Last Sunday of the Church Year, 2013 (November 24)

Holy Cross Lutheran Church
Rev. Todd A. Peperkorn
(Luke 23:27–43)

TITLE: “Paradise”

Grace to you and peace from God our Father and the Lord, Jesus Christ. Amen. Our text for today is the Gospel just read from St. Luke chapter twenty three.

It is the end of the Church Year. We have been talking about judgment day for a couple weeks, considering the end of all things and Christ’s return in glory. And here is this reading from Jesus’ death right in the middle of it? Why? What does Jesus’ death on the cross have to do with our life in Christ, and especially how we stand before God on the great, final day.

That is the question for the day. What does Jesus’ death have to do with judgment day?

As our Lord was stretched out dying upon the cross, two other men were experiencing their own judgment day. They were both criminals. They were both deserving of death. Their judgment was really their won doing. As they lay dying, the three of them together, one of them joined in mocking our Lord. Hear again the exchange:

“One of the criminals who were hanged railed at him, saying, “Are you not the Christ? Save yourself and us!” But the other rebuked him, saying, “Do you not fear God, since you are under the same sentence of condemnation? And we indeed justly, for we are receiving the due reward of our deeds; but this man has done nothing wrong.”” (Luke 23:39–41 ESV)

The wages of sin is death, so St. Paul said. We all receive the just reward for our false and sinful works. Good or bad, rich or poor, wise or fool, every one of us will make our own long road to the grave. Somehow, though, in the midst of that kind of pain and suffering, one of these thieves recognized that with Jesus, there was something different. With Jesus, He was not there because of His own doing. He was innocent. The first man since Adam to ever be really, truly innocent of all wrongdoing. Yet He suffered the same humiliation as they. He would die, just as they were about to die.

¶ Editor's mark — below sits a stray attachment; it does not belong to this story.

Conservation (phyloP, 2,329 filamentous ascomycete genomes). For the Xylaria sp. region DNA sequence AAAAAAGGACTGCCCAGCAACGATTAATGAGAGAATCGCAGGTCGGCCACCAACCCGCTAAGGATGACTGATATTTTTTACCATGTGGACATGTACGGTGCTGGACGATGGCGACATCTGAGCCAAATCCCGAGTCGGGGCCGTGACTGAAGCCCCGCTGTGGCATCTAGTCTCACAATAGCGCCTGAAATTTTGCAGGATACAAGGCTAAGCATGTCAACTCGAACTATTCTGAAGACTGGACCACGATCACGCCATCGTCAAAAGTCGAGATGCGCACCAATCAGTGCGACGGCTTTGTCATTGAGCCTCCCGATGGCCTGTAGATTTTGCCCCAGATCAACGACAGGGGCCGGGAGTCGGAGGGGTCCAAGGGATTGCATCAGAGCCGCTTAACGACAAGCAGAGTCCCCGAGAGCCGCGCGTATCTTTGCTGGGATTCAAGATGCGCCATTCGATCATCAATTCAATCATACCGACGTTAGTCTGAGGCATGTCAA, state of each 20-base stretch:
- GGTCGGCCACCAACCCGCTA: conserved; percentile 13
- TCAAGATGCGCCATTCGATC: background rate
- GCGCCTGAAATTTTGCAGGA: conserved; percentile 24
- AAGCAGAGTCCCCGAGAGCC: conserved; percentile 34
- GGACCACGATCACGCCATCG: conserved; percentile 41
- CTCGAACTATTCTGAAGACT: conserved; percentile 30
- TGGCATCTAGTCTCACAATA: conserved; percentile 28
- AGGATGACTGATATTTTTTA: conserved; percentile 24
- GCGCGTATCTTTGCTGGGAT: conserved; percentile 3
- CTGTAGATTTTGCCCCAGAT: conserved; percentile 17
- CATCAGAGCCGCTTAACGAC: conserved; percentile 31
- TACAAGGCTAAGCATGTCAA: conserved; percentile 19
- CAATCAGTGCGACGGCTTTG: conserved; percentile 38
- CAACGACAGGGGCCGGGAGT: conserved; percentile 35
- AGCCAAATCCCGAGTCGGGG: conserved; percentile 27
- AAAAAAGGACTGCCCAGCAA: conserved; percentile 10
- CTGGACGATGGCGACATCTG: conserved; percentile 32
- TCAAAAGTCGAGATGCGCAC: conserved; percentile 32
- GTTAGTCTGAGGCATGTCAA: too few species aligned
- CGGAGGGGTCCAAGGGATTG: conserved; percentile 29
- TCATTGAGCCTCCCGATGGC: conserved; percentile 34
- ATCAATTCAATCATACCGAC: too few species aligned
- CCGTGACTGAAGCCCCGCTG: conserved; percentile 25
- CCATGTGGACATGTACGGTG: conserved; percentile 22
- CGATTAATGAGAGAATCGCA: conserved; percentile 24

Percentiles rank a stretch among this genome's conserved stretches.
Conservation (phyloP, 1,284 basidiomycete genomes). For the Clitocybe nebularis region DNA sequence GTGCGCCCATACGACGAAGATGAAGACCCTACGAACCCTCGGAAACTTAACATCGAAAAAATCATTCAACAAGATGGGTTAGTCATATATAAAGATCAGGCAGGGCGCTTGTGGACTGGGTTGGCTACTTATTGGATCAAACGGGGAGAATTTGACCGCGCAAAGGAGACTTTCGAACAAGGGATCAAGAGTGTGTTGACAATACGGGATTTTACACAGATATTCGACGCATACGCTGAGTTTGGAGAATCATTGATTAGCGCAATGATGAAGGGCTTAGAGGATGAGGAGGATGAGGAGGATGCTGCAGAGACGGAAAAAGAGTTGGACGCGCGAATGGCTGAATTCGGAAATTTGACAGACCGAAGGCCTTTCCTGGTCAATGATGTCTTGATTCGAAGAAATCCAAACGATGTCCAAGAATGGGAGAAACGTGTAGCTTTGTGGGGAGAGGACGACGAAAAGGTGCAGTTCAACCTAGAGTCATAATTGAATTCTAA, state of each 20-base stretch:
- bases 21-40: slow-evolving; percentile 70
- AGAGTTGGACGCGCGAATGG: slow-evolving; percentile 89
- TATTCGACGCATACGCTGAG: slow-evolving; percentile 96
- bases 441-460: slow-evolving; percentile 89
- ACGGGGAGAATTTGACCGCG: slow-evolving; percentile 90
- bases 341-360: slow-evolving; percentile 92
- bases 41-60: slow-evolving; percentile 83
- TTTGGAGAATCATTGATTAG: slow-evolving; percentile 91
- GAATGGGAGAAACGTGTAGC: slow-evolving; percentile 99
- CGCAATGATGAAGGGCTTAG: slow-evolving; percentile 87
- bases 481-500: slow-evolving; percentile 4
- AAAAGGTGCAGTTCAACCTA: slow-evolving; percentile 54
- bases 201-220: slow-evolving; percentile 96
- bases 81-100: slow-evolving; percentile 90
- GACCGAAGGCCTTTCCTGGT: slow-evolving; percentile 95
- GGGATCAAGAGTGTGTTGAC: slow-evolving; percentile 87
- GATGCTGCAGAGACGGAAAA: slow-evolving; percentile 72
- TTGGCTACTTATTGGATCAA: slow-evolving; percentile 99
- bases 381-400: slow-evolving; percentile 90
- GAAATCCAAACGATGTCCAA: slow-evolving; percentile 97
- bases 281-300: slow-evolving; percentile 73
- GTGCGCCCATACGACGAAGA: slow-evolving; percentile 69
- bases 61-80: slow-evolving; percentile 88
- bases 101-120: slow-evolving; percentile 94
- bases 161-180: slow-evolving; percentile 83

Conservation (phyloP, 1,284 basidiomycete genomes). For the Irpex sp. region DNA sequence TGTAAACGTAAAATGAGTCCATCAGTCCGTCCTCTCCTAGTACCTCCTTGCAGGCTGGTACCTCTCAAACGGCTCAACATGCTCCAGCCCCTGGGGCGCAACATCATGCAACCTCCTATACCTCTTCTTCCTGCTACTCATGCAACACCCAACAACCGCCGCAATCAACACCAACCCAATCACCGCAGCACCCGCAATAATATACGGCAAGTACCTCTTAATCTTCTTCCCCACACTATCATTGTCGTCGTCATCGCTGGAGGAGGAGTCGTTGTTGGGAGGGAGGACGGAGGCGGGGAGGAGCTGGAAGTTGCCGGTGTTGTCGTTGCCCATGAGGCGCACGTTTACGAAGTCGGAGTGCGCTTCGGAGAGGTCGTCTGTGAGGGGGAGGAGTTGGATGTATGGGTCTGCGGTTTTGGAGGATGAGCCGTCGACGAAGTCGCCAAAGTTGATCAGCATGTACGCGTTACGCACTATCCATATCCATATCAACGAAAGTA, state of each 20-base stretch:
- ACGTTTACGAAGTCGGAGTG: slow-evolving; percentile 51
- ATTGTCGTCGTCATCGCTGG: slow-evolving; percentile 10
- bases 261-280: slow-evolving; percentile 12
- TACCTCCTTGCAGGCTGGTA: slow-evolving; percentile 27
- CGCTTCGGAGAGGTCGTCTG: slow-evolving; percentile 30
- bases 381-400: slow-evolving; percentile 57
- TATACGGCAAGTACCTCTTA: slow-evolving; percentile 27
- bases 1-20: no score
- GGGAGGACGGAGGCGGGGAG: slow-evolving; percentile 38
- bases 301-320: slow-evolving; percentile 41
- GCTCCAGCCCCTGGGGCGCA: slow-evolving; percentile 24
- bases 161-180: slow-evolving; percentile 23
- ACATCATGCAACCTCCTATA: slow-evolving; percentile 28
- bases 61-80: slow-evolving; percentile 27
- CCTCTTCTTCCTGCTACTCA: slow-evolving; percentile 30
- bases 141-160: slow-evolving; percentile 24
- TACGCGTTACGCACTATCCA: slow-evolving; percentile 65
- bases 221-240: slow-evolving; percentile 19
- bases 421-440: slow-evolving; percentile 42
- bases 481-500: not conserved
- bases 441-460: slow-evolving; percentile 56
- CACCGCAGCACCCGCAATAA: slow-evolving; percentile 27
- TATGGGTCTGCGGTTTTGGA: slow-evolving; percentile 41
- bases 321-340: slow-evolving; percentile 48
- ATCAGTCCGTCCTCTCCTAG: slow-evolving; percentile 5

The concept of judgment by God goes far beyond the modern view. Today we don’t talk about judgment; we talk about karma. What goes around, comes around. Usually we use the concept of karma whenever something bad happens to someone else. A rich person goes broke and it’s karma.

But judgment is very different. Judgment means that you are held to a standard, and the standard is fixed, immovable. Love the Lord your heard with hear,t soul, mind and strength, and love your neighbor as yourself. That’s the standard, that’s the rule. These thieves had broken the rule, and so they stood under the judgment. They would die for their crimes.

And so it is that we stand under the same judgment. Oh, we may not be notorious criminals, stuck in the ground on a cross for the world to see. But we are still under that same judgment. How do we know this? Because we are all dying, every one of us. That is the nature of life under sin. We all stand under that one judgment.

Or do we? What if we aren’t looking forward to judgment day, but backwards on it? What if we are actually on the other side of God’s judgment, and we have come out innocent, holy and loved by God? Is that possible? Could such an amazing thing be true?